I saw a recipe that employed Tomato Flour - how do you turn tomatoes into flour?
I don't think you'd be able to produce the same result at home. Even if the tomatoes could be dehydrated to the point where they are crisp enough to be ground, I don't think you could pulverize them fine enough very easily. Even if it is possible, the trouble wouldn't outweigh simply purchasing the commercial product.
I do this at home frequently; start by thinly slicing your tomato (roma tomatoes work best, because they're much meatier) and drying. You can do this using a food dehydrator, or in an open oven with low heat. This will take 5-10 hours, depending upon your tomatoes.
After your tomato slices are dried COMPLETELY, place them on a cookie sheet and freeze them. This will remove any remaining moisture.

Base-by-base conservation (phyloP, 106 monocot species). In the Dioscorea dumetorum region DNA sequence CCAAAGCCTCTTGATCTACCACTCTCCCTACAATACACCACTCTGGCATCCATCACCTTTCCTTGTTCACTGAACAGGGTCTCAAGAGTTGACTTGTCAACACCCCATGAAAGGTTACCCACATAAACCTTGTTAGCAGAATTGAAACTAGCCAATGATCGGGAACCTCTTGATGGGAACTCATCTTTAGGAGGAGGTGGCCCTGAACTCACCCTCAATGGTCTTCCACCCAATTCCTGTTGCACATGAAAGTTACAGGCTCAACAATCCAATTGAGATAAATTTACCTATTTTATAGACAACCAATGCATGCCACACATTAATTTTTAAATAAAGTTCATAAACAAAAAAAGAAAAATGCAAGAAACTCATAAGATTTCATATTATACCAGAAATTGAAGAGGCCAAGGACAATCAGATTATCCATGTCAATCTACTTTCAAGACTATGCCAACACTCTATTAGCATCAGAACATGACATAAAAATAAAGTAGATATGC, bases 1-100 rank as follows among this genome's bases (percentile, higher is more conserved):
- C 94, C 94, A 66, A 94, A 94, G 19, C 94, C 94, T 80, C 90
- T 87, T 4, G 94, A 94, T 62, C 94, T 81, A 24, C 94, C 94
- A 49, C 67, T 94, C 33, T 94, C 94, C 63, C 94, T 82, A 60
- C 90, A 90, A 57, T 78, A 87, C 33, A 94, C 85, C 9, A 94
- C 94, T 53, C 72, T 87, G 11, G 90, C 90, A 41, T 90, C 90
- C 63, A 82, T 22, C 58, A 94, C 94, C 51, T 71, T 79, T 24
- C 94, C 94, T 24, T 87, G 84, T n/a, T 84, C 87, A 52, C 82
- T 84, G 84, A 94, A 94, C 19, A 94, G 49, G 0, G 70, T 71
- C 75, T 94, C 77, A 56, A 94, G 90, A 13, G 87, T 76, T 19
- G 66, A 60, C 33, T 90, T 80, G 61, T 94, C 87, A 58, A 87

Take your frozen and dried tomato slices and put small batches in a coffee grinder until they are powdered. If you want to ensure that there are no flakes, sift the powder through a flour sifter.
Hope this helps!
The tomatoes that I dry in my dehydrator are easily dry enough to grind to a powder in my food processor. I remove the seeds but not the skin before I dry them. It would be impossible to remove the seeds after they are dried as they are cemented into the fruit at that point.
I've seen Tomato Powder, but never Tomato Flour, I guess it could be a regional thing.
It's basically just dried tomatoes that are finely ground, as best I can tell, but I'd stem and seed them after they've been dried, as that's not going to contribute to the flavor.